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10.14.2003 by Rosemary, every Tuesday.

This one has a bit of a trick. This is a really weird bird.

The romance writer sat in the wrought-iron chair, watching the rain fall beyond the stuccoed overhang of the porch. To her right, a rocking chair grinned smugly. The woman ignored it. She rubbed her nose, settled further into the stiff, uncomfortable seat, and put her pen to the paper.

The rain fell in reams of silk, blurring nearby houses, and subtly
altering the atmosphere of the street in supernatural ways. Its insistant white-noise hiss erased all other sound. Shadows disappeared and familiar shapes smudged until everything became pregnant with latent, magical possibilities.

The author’s pen paused in mid-flight. She blinked, emerging from her literary trance, and examined the last three sentences. She shook her head. Rich auburn hair popped out of its elastic tie and tumbled out of a hastily made bun; the tie dropped to the floor of the porch.

Cursing, the woman set her pen and paper on a white plastic table and reached to the gritty floor. She gathered the hair together as if she was gathering errant children, and snapped it into place with the tie. Once more she hunkered herself down into the cold chair and took up the paper and pen.

The icy rain drove onto the sidewalk, chilling the concrete. It gathered on the rooftops to fall in thick streams off eaves, carving ditches in side-gardens. Every time a raindrop struck earth it shattered into spray particles that swirled into the air. They gathered into a dense, threatening mist, swirling across the dry boundary into the porch and slowly soaking the woman’s clothes.

Shivering, the author pulled her shawl closer. She looked sidelong across the porch at her enemy. The wicker rocking chair puffed with soft, thick cushions. It seemed to be smirking.

“Dammit,” said the woman. She had vowed not to give in to temptation; she did her best writing in the wrought-iron chair. If
she moved to the rocker she’d fall asleep, and the publisher would call her again, complaining in his squeaky-mouse voice, “Your next novel, WHEN?”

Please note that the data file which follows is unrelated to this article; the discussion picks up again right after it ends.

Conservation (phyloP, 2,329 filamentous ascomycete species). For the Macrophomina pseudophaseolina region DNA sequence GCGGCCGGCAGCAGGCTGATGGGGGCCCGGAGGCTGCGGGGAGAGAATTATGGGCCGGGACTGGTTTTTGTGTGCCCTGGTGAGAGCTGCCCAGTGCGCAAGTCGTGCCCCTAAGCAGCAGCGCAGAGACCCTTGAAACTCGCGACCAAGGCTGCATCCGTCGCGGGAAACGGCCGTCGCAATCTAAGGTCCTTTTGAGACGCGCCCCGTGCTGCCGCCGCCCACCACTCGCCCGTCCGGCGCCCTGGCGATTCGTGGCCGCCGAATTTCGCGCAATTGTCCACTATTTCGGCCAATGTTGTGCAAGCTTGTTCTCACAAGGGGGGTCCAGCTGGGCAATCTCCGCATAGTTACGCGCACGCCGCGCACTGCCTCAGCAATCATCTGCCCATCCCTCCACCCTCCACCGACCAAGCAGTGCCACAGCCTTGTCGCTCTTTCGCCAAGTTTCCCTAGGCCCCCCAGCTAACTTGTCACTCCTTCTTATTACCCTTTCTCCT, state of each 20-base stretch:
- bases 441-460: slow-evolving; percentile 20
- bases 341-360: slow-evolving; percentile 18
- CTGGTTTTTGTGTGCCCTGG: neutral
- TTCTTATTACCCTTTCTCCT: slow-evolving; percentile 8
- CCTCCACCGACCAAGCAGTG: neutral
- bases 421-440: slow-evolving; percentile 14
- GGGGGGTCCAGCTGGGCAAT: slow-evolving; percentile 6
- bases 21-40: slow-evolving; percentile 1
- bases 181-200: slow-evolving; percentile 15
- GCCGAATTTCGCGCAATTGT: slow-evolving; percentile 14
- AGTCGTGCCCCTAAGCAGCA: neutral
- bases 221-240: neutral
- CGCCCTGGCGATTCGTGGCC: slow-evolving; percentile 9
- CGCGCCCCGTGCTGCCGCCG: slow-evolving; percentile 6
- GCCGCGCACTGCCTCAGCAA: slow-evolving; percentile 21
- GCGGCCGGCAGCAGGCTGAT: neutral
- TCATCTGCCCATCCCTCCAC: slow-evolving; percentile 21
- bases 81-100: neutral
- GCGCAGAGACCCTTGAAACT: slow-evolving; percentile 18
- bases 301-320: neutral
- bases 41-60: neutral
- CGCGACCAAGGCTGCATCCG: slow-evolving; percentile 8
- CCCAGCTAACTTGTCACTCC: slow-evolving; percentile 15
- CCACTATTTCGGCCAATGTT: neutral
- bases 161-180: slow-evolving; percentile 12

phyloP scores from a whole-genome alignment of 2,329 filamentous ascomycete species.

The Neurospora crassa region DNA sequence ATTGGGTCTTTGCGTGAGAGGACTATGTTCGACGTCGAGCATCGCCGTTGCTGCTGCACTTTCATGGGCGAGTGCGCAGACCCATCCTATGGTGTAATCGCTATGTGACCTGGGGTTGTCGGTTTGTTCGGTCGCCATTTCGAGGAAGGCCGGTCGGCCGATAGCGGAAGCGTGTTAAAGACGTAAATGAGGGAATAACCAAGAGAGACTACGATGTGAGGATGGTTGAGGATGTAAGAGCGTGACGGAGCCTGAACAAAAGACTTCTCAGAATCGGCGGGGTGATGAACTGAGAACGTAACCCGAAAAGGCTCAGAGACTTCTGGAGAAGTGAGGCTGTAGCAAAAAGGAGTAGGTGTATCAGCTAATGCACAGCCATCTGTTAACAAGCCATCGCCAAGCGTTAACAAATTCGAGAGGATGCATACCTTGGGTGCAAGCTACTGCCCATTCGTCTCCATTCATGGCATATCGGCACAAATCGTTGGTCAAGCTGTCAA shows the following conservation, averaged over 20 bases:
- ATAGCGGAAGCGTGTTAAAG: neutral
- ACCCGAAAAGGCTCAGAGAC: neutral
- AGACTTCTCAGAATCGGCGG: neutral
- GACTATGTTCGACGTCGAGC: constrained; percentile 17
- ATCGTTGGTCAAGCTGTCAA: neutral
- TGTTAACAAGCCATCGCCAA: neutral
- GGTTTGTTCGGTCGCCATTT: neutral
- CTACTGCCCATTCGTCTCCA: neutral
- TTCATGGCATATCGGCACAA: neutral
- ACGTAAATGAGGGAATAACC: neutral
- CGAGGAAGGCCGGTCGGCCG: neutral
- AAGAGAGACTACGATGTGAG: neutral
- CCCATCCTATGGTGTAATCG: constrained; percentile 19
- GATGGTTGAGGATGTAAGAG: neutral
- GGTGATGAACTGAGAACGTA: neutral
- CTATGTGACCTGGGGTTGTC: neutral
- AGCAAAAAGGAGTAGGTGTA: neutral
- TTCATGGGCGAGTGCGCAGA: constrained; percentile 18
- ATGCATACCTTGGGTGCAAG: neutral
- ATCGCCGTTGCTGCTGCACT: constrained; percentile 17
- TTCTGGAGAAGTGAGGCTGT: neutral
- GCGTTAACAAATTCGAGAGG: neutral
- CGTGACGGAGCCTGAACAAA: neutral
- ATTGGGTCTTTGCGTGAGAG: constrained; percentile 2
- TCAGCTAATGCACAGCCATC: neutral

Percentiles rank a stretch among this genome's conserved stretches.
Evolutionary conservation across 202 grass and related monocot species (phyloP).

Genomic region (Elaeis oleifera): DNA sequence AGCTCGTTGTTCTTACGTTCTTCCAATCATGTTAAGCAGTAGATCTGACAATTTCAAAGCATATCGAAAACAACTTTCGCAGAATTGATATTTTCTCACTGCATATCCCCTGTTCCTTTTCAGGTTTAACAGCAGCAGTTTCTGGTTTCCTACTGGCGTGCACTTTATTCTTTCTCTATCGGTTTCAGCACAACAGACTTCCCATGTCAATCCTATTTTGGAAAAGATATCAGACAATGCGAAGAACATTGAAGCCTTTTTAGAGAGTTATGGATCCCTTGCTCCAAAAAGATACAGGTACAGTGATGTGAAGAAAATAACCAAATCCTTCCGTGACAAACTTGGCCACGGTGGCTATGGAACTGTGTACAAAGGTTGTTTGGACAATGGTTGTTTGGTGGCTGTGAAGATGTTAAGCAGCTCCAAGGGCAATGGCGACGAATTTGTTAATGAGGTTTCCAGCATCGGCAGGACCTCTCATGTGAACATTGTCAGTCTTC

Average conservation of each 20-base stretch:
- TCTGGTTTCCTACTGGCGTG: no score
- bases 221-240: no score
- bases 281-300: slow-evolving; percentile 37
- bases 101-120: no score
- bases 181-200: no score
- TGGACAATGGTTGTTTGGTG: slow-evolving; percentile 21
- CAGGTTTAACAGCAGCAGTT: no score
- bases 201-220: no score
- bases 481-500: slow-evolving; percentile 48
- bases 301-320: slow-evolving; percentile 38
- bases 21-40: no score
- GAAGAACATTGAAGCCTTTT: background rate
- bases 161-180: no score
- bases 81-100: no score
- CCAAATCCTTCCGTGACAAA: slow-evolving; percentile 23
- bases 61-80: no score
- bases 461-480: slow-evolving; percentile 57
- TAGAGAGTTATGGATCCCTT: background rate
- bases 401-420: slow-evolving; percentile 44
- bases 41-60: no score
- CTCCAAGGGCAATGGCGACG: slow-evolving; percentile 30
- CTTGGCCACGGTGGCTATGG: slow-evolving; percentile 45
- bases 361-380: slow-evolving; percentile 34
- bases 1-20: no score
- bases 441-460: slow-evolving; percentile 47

The author looked at the words on the paper. Then she struck them out with slow, deliberate lines. “Unclear Idea,” she wrote beside it. "Also, repetition of the word 'gather'". She set the pen down one line lower.

The rain fell in gossamer veils. It washed the new leaves of the
maple and tumbled into the topsoil, releasing pungent scents. Deep in the soil it found the smooth head of a crocus and coaxed it to push up through the warm earth.

The author shook her head. She struck out the sentences with
more long lines. “Too Gushing,” she wrote. “Also Something
Vaguely Sexual about the Crocus.” She wondered if she had a dirty subconscious. The rocking chair winked at her. It seemed to have fluffed up its pillows while she was writing.

She felt her flesh bulging through the cold iron grid of the chair
seat. Her knees ached painfully. She was no longer young; perhaps it was time to start writing in comfort.

The downpour slammed defiantly against the hot black pavement, sending up steam. Singing with life, it cut grooves into the tar. Slowly the old surfaces eroded beneath the vibrant strength of the young rain.

The author blinked. Terrible, trite description; what was she,
some sort of communist revolutionary? And what was "vibrant
strength"? Her knee ached worse, and she was sure she’d have grid marks on the bottoms of her thighs. She looked towards the rocking chair and felt herself yearning for it. Maybe inspiration would come in sleep. She felt her legs creak as she began to lift herself up. Then her eyes flicked across the lawn.

A yellow ball nestled in the wet grass. It was now her granddaughter’s, but it had once been hers. She thought about the story, and she thought about being young. Sometimes, she thought, you have to put down the pen.

She kicked off her shoes and ran down the steps to the yard. The rocking chair glared from the porch, but the rain egged her on. Her foot slammed squarely into the ball, sending it flying.

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